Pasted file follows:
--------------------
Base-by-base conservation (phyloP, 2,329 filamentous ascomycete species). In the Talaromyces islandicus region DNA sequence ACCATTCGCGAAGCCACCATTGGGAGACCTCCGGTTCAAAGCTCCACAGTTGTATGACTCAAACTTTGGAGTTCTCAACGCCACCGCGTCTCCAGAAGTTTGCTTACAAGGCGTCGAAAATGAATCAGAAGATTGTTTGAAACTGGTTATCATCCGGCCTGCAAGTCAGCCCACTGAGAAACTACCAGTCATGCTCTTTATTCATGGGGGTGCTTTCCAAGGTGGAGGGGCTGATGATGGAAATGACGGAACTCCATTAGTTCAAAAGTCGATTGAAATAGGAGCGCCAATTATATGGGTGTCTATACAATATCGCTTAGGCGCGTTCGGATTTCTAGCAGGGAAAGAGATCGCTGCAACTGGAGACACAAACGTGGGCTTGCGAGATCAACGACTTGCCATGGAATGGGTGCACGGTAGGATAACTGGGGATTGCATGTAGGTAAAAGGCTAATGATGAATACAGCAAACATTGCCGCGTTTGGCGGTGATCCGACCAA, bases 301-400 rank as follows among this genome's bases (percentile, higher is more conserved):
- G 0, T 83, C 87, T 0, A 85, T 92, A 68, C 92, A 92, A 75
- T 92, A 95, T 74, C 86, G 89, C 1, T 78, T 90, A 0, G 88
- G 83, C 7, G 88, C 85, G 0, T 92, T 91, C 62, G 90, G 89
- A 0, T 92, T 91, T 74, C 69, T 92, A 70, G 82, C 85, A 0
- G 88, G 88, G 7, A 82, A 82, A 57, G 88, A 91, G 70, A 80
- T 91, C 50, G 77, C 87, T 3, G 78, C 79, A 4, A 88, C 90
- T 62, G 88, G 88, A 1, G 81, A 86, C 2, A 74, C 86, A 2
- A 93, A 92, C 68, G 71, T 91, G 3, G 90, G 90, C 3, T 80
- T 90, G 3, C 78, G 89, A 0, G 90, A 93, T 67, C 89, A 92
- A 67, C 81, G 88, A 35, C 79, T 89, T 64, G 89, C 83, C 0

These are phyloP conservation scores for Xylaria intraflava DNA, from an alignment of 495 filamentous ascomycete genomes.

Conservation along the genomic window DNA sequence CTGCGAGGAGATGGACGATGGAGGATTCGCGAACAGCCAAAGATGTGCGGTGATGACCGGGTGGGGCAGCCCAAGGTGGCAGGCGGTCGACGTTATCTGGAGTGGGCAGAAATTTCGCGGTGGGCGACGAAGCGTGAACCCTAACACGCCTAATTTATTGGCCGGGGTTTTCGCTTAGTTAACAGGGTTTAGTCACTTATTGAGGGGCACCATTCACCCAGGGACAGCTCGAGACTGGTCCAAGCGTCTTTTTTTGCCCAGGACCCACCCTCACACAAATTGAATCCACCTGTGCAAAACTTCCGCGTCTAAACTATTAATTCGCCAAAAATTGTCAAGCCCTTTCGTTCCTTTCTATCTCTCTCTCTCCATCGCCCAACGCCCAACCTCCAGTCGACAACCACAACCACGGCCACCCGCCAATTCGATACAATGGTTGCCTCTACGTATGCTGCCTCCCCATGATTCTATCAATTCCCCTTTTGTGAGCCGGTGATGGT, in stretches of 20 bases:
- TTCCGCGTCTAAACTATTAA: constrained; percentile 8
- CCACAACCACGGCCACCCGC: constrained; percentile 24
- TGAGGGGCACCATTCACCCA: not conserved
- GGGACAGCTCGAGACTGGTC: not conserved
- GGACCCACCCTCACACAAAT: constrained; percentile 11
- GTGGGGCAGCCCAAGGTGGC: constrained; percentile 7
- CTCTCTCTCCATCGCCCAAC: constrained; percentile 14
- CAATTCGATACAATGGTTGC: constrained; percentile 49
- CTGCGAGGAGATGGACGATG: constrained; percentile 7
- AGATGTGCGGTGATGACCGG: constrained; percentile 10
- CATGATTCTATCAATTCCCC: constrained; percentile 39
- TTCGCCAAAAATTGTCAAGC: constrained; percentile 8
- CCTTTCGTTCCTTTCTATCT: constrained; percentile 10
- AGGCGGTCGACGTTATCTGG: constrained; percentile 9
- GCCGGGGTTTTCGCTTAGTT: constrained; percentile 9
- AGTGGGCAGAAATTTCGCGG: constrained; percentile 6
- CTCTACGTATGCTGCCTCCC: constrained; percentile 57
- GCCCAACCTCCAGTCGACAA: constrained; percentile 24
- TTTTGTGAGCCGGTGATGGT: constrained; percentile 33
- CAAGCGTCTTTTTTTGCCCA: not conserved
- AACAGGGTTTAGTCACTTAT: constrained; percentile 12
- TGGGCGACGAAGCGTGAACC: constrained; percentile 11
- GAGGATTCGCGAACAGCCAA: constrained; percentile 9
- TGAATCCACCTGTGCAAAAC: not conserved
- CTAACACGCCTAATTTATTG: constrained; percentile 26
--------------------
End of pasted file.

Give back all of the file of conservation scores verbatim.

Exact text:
Base-by-base conservation (phyloP, 2,329 filamentous ascomycete species). In the Talaromyces islandicus region DNA sequence ACCATTCGCGAAGCCACCATTGGGAGACCTCCGGTTCAAAGCTCCACAGTTGTATGACTCAAACTTTGGAGTTCTCAACGCCACCGCGTCTCCAGAAGTTTGCTTACAAGGCGTCGAAAATGAATCAGAAGATTGTTTGAAACTGGTTATCATCCGGCCTGCAAGTCAGCCCACTGAGAAACTACCAGTCATGCTCTTTATTCATGGGGGTGCTTTCCAAGGTGGAGGGGCTGATGATGGAAATGACGGAACTCCATTAGTTCAAAAGTCGATTGAAATAGGAGCGCCAATTATATGGGTGTCTATACAATATCGCTTAGGCGCGTTCGGATTTCTAGCAGGGAAAGAGATCGCTGCAACTGGAGACACAAACGTGGGCTTGCGAGATCAACGACTTGCCATGGAATGGGTGCACGGTAGGATAACTGGGGATTGCATGTAGGTAAAAGGCTAATGATGAATACAGCAAACATTGCCGCGTTTGGCGGTGATCCGACCAA, bases 301-400 rank as follows among this genome's bases (percentile, higher is more conserved):
- G 0, T 83, C 87, T 0, A 85, T 92, A 68, C 92, A 92, A 75
- T 92, A 95, T 74, C 86, G 89, C 1, T 78, T 90, A 0, G 88
- G 83, C 7, G 88, C 85, G 0, T 92, T 91, C 62, G 90, G 89
- A 0, T 92, T 91, T 74, C 69, T 92, A 70, G 82, C 85, A 0
- G 88, G 88, G 7, A 82, A 82, A 57, G 88, A 91, G 70, A 80
- T 91, C 50, G 77, C 87, T 3, G 78, C 79, A 4, A 88, C 90
- T 62, G 88, G 88, A 1, G 81, A 86, C 2, A 74, C 86, A 2
- A 93, A 92, C 68, G 71, T 91, G 3, G 90, G 90, C 3, T 80
- T 90, G 3, C 78, G 89, A 0, G 90, A 93, T 67, C 89, A 92
- A 67, C 81, G 88, A 35, C 79, T 89, T 64, G 89, C 83, C 0

These are phyloP conservation scores for Xylaria intraflava DNA, from an alignment of 495 filamentous ascomycete genomes.

Conservation along the genomic window DNA sequence CTGCGAGGAGATGGACGATGGAGGATTCGCGAACAGCCAAAGATGTGCGGTGATGACCGGGTGGGGCAGCCCAAGGTGGCAGGCGGTCGACGTTATCTGGAGTGGGCAGAAATTTCGCGGTGGGCGACGAAGCGTGAACCCTAACACGCCTAATTTATTGGCCGGGGTTTTCGCTTAGTTAACAGGGTTTAGTCACTTATTGAGGGGCACCATTCACCCAGGGACAGCTCGAGACTGGTCCAAGCGTCTTTTTTTGCCCAGGACCCACCCTCACACAAATTGAATCCACCTGTGCAAAACTTCCGCGTCTAAACTATTAATTCGCCAAAAATTGTCAAGCCCTTTCGTTCCTTTCTATCTCTCTCTCTCCATCGCCCAACGCCCAACCTCCAGTCGACAACCACAACCACGGCCACCCGCCAATTCGATACAATGGTTGCCTCTACGTATGCTGCCTCCCCATGATTCTATCAATTCCCCTTTTGTGAGCCGGTGATGGT, in stretches of 20 bases:
- TTCCGCGTCTAAACTATTAA: constrained; percentile 8
- CCACAACCACGGCCACCCGC: constrained; percentile 24
- TGAGGGGCACCATTCACCCA: not conserved
- GGGACAGCTCGAGACTGGTC: not conserved
- GGACCCACCCTCACACAAAT: constrained; percentile 11
- GTGGGGCAGCCCAAGGTGGC: constrained; percentile 7
- CTCTCTCTCCATCGCCCAAC: constrained; percentile 14
- CAATTCGATACAATGGTTGC: constrained; percentile 49
- CTGCGAGGAGATGGACGATG: constrained; percentile 7
- AGATGTGCGGTGATGACCGG: constrained; percentile 10
- CATGATTCTATCAATTCCCC: constrained; percentile 39
- TTCGCCAAAAATTGTCAAGC: constrained; percentile 8
- CCTTTCGTTCCTTTCTATCT: constrained; percentile 10
- AGGCGGTCGACGTTATCTGG: constrained; percentile 9
- GCCGGGGTTTTCGCTTAGTT: constrained; percentile 9
- AGTGGGCAGAAATTTCGCGG: constrained; percentile 6
- CTCTACGTATGCTGCCTCCC: constrained; percentile 57
- GCCCAACCTCCAGTCGACAA: constrained; percentile 24
- TTTTGTGAGCCGGTGATGGT: constrained; percentile 33
- CAAGCGTCTTTTTTTGCCCA: not conserved
- AACAGGGTTTAGTCACTTAT: constrained; percentile 12
- TGGGCGACGAAGCGTGAACC: constrained; percentile 11
- GAGGATTCGCGAACAGCCAA: constrained; percentile 9
- TGAATCCACCTGTGCAAAAC: not conserved
- CTAACACGCCTAATTTATTG: constrained; percentile 26